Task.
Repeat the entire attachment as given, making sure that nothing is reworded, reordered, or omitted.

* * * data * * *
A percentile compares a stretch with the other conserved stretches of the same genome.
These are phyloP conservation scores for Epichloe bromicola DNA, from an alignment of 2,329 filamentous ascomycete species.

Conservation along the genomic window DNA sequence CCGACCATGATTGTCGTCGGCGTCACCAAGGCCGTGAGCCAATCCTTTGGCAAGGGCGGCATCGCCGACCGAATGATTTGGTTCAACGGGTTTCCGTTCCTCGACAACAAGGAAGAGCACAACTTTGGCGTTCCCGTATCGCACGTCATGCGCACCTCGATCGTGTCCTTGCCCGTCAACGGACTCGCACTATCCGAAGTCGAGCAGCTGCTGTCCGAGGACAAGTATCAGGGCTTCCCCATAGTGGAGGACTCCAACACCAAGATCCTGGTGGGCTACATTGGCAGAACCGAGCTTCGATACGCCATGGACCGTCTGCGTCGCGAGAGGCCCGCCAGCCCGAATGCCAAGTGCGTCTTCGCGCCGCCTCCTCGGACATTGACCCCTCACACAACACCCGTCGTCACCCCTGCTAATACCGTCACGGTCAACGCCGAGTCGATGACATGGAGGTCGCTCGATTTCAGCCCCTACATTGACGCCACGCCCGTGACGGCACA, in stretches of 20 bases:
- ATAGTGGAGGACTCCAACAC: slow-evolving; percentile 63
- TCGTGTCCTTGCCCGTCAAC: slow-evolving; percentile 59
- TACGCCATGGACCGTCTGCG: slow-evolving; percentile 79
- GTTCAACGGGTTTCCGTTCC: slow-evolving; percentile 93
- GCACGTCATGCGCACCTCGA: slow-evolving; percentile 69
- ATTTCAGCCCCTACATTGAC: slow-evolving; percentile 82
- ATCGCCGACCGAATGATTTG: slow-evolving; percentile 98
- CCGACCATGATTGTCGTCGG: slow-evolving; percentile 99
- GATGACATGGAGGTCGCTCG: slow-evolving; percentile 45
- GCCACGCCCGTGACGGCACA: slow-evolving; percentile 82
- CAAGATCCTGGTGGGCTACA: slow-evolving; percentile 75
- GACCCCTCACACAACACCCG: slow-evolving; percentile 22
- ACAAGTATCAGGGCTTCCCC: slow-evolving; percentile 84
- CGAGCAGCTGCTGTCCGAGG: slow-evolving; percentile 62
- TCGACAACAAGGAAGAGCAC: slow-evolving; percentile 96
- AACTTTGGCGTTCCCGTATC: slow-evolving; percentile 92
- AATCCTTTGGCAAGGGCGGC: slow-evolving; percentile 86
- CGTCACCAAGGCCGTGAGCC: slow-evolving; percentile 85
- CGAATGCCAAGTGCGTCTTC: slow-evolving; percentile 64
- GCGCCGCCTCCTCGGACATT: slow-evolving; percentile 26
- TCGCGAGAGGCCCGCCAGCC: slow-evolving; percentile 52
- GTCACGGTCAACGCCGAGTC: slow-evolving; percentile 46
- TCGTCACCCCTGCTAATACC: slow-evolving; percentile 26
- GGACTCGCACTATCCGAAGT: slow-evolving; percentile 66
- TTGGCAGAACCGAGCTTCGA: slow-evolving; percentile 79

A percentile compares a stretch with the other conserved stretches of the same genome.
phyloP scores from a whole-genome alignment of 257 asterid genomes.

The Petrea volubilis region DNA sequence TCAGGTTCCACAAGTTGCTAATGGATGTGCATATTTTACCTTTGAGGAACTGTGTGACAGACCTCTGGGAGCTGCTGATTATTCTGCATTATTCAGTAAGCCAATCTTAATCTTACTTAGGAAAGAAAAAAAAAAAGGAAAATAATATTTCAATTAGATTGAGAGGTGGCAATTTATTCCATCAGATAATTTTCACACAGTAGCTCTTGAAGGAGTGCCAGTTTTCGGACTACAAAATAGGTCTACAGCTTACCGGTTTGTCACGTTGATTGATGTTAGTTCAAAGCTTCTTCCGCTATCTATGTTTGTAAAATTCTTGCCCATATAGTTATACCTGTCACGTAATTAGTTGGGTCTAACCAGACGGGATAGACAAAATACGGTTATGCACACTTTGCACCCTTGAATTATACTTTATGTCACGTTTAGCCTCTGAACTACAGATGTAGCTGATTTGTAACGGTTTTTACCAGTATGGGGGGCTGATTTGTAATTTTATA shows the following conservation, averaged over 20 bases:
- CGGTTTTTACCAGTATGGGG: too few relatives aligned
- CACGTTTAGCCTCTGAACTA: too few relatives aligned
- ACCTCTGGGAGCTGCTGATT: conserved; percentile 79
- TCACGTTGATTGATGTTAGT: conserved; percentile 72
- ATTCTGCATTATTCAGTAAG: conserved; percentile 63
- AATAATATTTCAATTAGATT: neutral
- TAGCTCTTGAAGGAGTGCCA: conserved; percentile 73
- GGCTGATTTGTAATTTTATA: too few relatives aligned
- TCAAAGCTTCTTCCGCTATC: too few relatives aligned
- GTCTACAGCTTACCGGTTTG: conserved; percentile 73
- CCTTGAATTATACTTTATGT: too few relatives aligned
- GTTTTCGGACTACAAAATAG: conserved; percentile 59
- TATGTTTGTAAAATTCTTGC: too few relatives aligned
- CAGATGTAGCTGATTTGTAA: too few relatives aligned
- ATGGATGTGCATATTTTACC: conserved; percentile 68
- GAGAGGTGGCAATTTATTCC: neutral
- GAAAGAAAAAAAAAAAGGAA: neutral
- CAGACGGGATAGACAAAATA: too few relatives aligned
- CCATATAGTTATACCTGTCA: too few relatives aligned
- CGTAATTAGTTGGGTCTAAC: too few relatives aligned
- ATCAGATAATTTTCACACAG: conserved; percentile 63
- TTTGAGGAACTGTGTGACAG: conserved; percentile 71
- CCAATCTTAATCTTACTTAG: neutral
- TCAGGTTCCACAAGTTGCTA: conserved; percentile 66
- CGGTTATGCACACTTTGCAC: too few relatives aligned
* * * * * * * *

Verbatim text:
A percentile compares a stretch with the other conserved stretches of the same genome.
These are phyloP conservation scores for Epichloe bromicola DNA, from an alignment of 2,329 filamentous ascomycete species.

Conservation along the genomic window DNA sequence CCGACCATGATTGTCGTCGGCGTCACCAAGGCCGTGAGCCAATCCTTTGGCAAGGGCGGCATCGCCGACCGAATGATTTGGTTCAACGGGTTTCCGTTCCTCGACAACAAGGAAGAGCACAACTTTGGCGTTCCCGTATCGCACGTCATGCGCACCTCGATCGTGTCCTTGCCCGTCAACGGACTCGCACTATCCGAAGTCGAGCAGCTGCTGTCCGAGGACAAGTATCAGGGCTTCCCCATAGTGGAGGACTCCAACACCAAGATCCTGGTGGGCTACATTGGCAGAACCGAGCTTCGATACGCCATGGACCGTCTGCGTCGCGAGAGGCCCGCCAGCCCGAATGCCAAGTGCGTCTTCGCGCCGCCTCCTCGGACATTGACCCCTCACACAACACCCGTCGTCACCCCTGCTAATACCGTCACGGTCAACGCCGAGTCGATGACATGGAGGTCGCTCGATTTCAGCCCCTACATTGACGCCACGCCCGTGACGGCACA, in stretches of 20 bases:
- ATAGTGGAGGACTCCAACAC: slow-evolving; percentile 63
- TCGTGTCCTTGCCCGTCAAC: slow-evolving; percentile 59
- TACGCCATGGACCGTCTGCG: slow-evolving; percentile 79
- GTTCAACGGGTTTCCGTTCC: slow-evolving; percentile 93
- GCACGTCATGCGCACCTCGA: slow-evolving; percentile 69
- ATTTCAGCCCCTACATTGAC: slow-evolving; percentile 82
- ATCGCCGACCGAATGATTTG: slow-evolving; percentile 98
- CCGACCATGATTGTCGTCGG: slow-evolving; percentile 99
- GATGACATGGAGGTCGCTCG: slow-evolving; percentile 45
- GCCACGCCCGTGACGGCACA: slow-evolving; percentile 82
- CAAGATCCTGGTGGGCTACA: slow-evolving; percentile 75
- GACCCCTCACACAACACCCG: slow-evolving; percentile 22
- ACAAGTATCAGGGCTTCCCC: slow-evolving; percentile 84
- CGAGCAGCTGCTGTCCGAGG: slow-evolving; percentile 62
- TCGACAACAAGGAAGAGCAC: slow-evolving; percentile 96
- AACTTTGGCGTTCCCGTATC: slow-evolving; percentile 92
- AATCCTTTGGCAAGGGCGGC: slow-evolving; percentile 86
- CGTCACCAAGGCCGTGAGCC: slow-evolving; percentile 85
- CGAATGCCAAGTGCGTCTTC: slow-evolving; percentile 64
- GCGCCGCCTCCTCGGACATT: slow-evolving; percentile 26
- TCGCGAGAGGCCCGCCAGCC: slow-evolving; percentile 52
- GTCACGGTCAACGCCGAGTC: slow-evolving; percentile 46
- TCGTCACCCCTGCTAATACC: slow-evolving; percentile 26
- GGACTCGCACTATCCGAAGT: slow-evolving; percentile 66
- TTGGCAGAACCGAGCTTCGA: slow-evolving; percentile 79

A percentile compares a stretch with the other conserved stretches of the same genome.
phyloP scores from a whole-genome alignment of 257 asterid genomes.

The Petrea volubilis region DNA sequence TCAGGTTCCACAAGTTGCTAATGGATGTGCATATTTTACCTTTGAGGAACTGTGTGACAGACCTCTGGGAGCTGCTGATTATTCTGCATTATTCAGTAAGCCAATCTTAATCTTACTTAGGAAAGAAAAAAAAAAAGGAAAATAATATTTCAATTAGATTGAGAGGTGGCAATTTATTCCATCAGATAATTTTCACACAGTAGCTCTTGAAGGAGTGCCAGTTTTCGGACTACAAAATAGGTCTACAGCTTACCGGTTTGTCACGTTGATTGATGTTAGTTCAAAGCTTCTTCCGCTATCTATGTTTGTAAAATTCTTGCCCATATAGTTATACCTGTCACGTAATTAGTTGGGTCTAACCAGACGGGATAGACAAAATACGGTTATGCACACTTTGCACCCTTGAATTATACTTTATGTCACGTTTAGCCTCTGAACTACAGATGTAGCTGATTTGTAACGGTTTTTACCAGTATGGGGGGCTGATTTGTAATTTTATA shows the following conservation, averaged over 20 bases:
- CGGTTTTTACCAGTATGGGG: too few relatives aligned
- CACGTTTAGCCTCTGAACTA: too few relatives aligned
- ACCTCTGGGAGCTGCTGATT: conserved; percentile 79
- TCACGTTGATTGATGTTAGT: conserved; percentile 72
- ATTCTGCATTATTCAGTAAG: conserved; percentile 63
- AATAATATTTCAATTAGATT: neutral
- TAGCTCTTGAAGGAGTGCCA: conserved; percentile 73
- GGCTGATTTGTAATTTTATA: too few relatives aligned
- TCAAAGCTTCTTCCGCTATC: too few relatives aligned
- GTCTACAGCTTACCGGTTTG: conserved; percentile 73
- CCTTGAATTATACTTTATGT: too few relatives aligned
- GTTTTCGGACTACAAAATAG: conserved; percentile 59
- TATGTTTGTAAAATTCTTGC: too few relatives aligned
- CAGATGTAGCTGATTTGTAA: too few relatives aligned
- ATGGATGTGCATATTTTACC: conserved; percentile 68
- GAGAGGTGGCAATTTATTCC: neutral
- GAAAGAAAAAAAAAAAGGAA: neutral
- CAGACGGGATAGACAAAATA: too few relatives aligned
- CCATATAGTTATACCTGTCA: too few relatives aligned
- CGTAATTAGTTGGGTCTAAC: too few relatives aligned
- ATCAGATAATTTTCACACAG: conserved; percentile 63
- TTTGAGGAACTGTGTGACAG: conserved; percentile 71
- CCAATCTTAATCTTACTTAG: neutral
- TCAGGTTCCACAAGTTGCTA: conserved; percentile 66
- CGGTTATGCACACTTTGCAC: too few relatives aligned